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offensive conduct," for wearing a jacket bearing the words "Fuck the Draft" in a corridor of the Los Angeles Courthouse. HARLAN, J., delivered the opinion of the Court, in which DOUGLAS, BRENNAN, STEWART, and MARSHALL, JJ., joined. In fact, words are often chosen as much for their emotive as their cognitive force. Indeed, governments might soon seize upon the censorship of particular words as a convenient guise for banning the expression of unpopular views.
Additionally, we cannot overlook the fact, because it [p26] is well illustrated by the episode involved here, that much linguistic expression serves a dual communicative function: it conveys not only ideas capable of relatively precise, detached explication, but otherwise inexpressible emotions as well. Finally, and in the same vein, we cannot indulge the facile assumption that one can forbid particular words without also running a substantial risk of suppressing ideas in the process.
However, because the opinion below appears to erect a virtually irrebuttable presumption that use of this word will produce such results, the statute, as thus construed, appears to impose, in effect, a flat ban on the public utterance of this word. The California Court of Appeal appears so to have described it, 1 Cal. The Supreme Court of California declined review by a four-to-three vote on December 17. Chief Justice Traynor, who was among the dissenters to his court's refusal to take Cohen's case, wrote the majority opinion.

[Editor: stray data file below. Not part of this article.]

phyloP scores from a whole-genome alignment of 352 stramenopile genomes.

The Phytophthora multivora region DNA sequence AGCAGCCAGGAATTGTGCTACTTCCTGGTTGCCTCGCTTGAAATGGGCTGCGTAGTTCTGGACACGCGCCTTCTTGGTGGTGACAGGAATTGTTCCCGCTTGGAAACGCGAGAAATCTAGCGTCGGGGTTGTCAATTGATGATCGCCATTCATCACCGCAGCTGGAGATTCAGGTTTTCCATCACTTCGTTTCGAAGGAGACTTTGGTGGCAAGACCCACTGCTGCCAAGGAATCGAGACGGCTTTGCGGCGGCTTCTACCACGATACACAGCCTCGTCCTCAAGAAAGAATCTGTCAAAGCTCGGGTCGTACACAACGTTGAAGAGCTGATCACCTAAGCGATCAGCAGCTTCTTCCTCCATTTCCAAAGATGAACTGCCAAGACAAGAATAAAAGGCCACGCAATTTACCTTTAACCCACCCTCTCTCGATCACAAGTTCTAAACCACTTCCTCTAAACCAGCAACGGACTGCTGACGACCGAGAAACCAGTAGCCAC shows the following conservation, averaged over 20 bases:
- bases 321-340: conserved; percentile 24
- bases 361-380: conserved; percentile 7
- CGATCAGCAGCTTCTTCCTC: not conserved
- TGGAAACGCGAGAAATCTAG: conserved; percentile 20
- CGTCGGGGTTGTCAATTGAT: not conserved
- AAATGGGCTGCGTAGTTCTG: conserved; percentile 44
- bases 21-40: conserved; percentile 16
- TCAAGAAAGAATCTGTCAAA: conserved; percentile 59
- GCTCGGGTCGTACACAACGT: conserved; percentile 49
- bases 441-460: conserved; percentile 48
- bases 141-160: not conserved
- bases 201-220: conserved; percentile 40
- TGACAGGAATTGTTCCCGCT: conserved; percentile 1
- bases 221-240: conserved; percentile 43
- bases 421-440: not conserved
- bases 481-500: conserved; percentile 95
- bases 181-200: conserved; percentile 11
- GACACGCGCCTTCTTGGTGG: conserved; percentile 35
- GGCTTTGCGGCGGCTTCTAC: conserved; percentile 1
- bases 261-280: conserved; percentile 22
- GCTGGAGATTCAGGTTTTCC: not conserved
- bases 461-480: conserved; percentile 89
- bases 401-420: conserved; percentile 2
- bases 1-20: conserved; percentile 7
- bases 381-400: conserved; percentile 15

With the case in this posture, it does not seem inappropriate to inquire whether any other rationale might properly support this result. He held that § 415 "is not unconstitutionally vague and overbroad," and further said: [T]hat part of Penal Code section 415 in question here makes punishable only willful and malicious conduct that is violent and endangers public safety and order or that creates a clear and present danger that others will engage in violence of that nature.
There is one slight functional reason for this: users may have to pay for SMS messages, but not for i Messages, and thus it could have an impact on a bill.
But here's the more interesting tidbit, which is the crux of Ford's article: lots of people absolutely hate those green bubbles.
Paul Ford, once again, has written up something fascinating.
Meanwhile, a policeman sent the presiding judge a note suggesting that Cohen be held in contempt of court. In fact, other portions of the same statute do make some such distinctions. by loud or unusual noise" and using "vulgar, profane, or indecent language within the presence or hearing of women or children, in a loud and boisterous manner." This second-quoted provision in particular serves to put the actor on much fairer notice as to what is prohibited. Justice Murphy, a known champion of First Amendment freedoms, wrote for a unanimous bench. When an i Phone user texts with a non-i Phone user (or an i Phone user using something other than i Message -- meaning mainly Android users, obviously), those outgoing texts are in a harsh green.Here are the two examples Paul shows, starting with the i Phone to i Phone: As noted, I had no idea that this happened, because I don't own an i Phone.It's kind of amazing just how many people are tweeting about their hatred for green bubbles.Ford, then goes into a really interesting discussion on the nature of product management and design choices -- the kind of thing that Apple doesn't do on a whim -- to get to the real point: Apple is likely choosing harsh, ugly green bubbles on purpose.
The defendant did not make any loud or unusual noise, nor was there any evidence that he uttered any sound prior to his arrest. Indeed, we think it is largely because governmental officials cannot make principled distinctions in this area that the Constitution leaves matters of taste and style so largely to the individual.